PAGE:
I worry that smarts and real facts are taking a back seat to false and misleading
Elizabeth Warren’s gender had a lot to do with the reason she will not be our next President. Misogyny is still deeply rooted in the American tradition. But I also worry that her intellect, pragmatism, and penchant for actually having plans to get stuff done got in the way.
No good business decisions are made without the data to back them up. Yet when it comes to our government there seems to be a group who believe there is a magic wand you can wave and all our problems and concerns will disappear. They choose to believe “hunches” with no factual backing rather than logic and listening to the advice of experts.
When I watched this part of Warren’s interview on Rachel Maddow regarding the coronavirus, I couldn’t help but wonder – why is there no one in elected office and in charge right now who can even come close to being that smart?
I worry that Democrats will let Trump get re-elected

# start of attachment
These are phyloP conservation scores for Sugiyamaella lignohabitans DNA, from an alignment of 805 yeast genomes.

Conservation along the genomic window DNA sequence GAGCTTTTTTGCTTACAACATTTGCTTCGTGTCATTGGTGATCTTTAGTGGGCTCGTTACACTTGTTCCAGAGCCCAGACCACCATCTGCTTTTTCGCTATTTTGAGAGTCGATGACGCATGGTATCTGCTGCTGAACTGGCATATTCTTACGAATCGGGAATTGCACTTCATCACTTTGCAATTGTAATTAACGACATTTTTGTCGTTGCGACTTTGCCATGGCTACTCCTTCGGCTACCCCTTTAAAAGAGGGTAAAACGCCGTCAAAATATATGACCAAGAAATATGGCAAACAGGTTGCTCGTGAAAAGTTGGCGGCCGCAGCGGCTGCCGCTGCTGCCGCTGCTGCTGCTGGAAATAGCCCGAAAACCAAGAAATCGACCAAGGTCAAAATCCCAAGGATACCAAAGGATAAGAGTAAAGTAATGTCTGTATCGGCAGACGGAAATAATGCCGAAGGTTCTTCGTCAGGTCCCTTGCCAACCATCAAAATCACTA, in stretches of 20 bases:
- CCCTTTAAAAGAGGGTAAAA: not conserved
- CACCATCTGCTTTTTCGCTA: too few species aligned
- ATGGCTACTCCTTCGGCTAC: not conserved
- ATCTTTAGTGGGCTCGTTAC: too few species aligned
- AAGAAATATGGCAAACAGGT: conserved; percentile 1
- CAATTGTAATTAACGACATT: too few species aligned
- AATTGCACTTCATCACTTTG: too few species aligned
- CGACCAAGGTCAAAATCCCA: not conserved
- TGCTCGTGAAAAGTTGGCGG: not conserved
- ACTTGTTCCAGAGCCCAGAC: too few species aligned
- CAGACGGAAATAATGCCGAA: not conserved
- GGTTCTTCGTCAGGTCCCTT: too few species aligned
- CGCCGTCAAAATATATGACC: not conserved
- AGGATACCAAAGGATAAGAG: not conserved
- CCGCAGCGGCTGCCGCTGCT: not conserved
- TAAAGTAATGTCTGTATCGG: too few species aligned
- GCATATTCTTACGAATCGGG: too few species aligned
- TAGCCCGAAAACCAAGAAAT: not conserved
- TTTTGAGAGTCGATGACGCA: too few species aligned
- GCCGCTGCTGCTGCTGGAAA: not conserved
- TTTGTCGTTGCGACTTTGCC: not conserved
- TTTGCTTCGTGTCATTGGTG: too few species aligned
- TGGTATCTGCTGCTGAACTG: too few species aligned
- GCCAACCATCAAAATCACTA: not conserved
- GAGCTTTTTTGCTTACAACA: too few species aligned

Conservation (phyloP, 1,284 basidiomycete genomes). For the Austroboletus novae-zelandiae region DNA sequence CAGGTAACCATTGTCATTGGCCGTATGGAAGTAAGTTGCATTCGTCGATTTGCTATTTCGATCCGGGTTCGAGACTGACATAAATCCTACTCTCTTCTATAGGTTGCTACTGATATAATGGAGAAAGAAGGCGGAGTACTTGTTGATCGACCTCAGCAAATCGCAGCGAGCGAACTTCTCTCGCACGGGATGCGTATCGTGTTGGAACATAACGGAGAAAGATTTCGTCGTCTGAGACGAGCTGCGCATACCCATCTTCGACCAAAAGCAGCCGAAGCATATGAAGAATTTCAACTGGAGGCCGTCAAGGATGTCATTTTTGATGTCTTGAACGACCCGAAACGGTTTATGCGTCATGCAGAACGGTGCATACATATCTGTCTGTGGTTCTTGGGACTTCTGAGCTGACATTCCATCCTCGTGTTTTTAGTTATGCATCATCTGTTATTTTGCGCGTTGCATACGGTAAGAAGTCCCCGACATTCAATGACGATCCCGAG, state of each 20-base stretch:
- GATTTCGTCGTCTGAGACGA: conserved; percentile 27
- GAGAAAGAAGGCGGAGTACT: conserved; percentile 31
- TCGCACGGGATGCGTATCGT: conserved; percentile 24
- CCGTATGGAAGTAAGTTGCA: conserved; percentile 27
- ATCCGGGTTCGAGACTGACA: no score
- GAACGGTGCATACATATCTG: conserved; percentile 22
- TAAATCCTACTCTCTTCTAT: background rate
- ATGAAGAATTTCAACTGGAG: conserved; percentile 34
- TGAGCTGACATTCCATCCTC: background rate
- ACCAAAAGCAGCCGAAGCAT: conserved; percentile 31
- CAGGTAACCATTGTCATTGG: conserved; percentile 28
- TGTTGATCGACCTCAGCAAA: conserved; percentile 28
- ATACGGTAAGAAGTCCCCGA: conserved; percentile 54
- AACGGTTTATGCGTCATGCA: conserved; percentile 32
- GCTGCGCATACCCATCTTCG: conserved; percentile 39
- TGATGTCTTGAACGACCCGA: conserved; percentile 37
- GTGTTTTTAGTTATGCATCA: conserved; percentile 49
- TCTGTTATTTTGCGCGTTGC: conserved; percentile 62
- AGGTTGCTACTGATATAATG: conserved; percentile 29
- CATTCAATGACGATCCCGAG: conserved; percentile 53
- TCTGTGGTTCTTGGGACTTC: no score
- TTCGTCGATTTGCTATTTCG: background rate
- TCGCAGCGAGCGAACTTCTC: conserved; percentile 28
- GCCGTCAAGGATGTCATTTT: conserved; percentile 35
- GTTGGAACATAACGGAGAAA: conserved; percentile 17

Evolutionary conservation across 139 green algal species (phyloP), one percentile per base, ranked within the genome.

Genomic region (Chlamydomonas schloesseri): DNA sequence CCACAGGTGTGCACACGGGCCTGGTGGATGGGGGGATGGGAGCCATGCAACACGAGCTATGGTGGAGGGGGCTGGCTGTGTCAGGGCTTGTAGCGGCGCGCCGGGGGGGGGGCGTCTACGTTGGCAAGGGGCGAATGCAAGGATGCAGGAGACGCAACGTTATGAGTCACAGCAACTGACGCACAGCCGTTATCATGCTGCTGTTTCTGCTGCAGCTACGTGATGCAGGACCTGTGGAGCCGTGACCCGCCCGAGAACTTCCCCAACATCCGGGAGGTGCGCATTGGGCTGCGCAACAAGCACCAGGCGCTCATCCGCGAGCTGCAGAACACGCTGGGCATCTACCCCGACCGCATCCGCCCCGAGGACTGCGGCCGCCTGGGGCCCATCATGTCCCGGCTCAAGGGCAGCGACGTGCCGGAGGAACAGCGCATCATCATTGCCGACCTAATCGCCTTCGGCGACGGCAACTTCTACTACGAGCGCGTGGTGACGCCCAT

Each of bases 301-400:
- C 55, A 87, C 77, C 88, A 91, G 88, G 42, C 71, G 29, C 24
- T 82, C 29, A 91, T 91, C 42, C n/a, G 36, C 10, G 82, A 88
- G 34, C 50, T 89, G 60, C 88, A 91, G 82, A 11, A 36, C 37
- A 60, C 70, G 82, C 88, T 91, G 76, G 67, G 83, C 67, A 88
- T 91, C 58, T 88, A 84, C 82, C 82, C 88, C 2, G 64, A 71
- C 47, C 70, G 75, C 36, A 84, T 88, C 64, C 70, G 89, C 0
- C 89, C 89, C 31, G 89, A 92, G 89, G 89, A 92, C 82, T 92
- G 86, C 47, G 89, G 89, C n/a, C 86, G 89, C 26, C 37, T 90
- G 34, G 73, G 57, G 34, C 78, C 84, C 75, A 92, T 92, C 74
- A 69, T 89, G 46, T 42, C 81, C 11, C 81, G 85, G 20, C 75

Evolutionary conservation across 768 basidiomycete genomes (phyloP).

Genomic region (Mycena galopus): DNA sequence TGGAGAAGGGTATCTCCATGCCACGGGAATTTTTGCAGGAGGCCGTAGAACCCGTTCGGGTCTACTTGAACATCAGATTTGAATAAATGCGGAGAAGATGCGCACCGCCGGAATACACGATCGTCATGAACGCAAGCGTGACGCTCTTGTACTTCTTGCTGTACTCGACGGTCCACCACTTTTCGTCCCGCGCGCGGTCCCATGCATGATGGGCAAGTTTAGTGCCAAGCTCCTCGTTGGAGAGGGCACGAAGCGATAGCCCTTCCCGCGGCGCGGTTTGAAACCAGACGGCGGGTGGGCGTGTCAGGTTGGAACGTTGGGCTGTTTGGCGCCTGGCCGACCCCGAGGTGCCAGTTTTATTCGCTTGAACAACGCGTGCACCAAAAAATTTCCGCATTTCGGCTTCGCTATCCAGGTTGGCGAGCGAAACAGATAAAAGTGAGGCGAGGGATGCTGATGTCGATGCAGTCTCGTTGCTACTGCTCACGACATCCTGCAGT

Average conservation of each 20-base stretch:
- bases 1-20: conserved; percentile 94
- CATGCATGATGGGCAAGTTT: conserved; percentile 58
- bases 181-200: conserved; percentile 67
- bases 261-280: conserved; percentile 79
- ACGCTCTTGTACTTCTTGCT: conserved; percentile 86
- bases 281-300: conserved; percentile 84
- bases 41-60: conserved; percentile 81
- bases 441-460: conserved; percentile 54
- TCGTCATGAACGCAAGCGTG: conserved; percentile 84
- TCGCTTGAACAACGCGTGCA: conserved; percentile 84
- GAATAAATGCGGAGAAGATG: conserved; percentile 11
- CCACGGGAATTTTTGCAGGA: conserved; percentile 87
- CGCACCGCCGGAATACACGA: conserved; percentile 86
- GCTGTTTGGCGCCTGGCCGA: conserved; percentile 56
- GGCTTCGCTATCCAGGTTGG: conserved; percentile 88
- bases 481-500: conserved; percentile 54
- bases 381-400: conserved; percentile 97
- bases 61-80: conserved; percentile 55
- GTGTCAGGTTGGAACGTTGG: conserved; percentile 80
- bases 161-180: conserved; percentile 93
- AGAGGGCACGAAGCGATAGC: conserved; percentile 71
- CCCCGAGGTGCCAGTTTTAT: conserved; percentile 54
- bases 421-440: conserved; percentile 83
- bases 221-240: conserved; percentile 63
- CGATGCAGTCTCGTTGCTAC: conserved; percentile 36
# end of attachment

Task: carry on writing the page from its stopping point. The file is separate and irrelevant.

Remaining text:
I am certain that four more years of this craziness will not only bankrupt us as a country financially as it did with his failed casinos but morally.
I worry that no matter who the Democrat nominee winds up being, Democrats will not unite and #VoteBlueNoMatterWho. I worry Democrats will not fire with fire and punch back.
I worry but I am also hopeful
I am worried but I am also hopeful. Each time I look into the eyes of my 97-year-old mother I am reminded that she lived through the Great Depression and WWll and got to the other side of it and as she likes to say, “went on to live a good life.”
We will get to the other side of this too. It will take a cocktail of kindness, empathy, prayer, social distancing, smarts, a lot of data-backed plans and action and Zoom meetings, but we will get there. Just not today.
This blog was originally published on March 7 and was updated on March 16, 2020.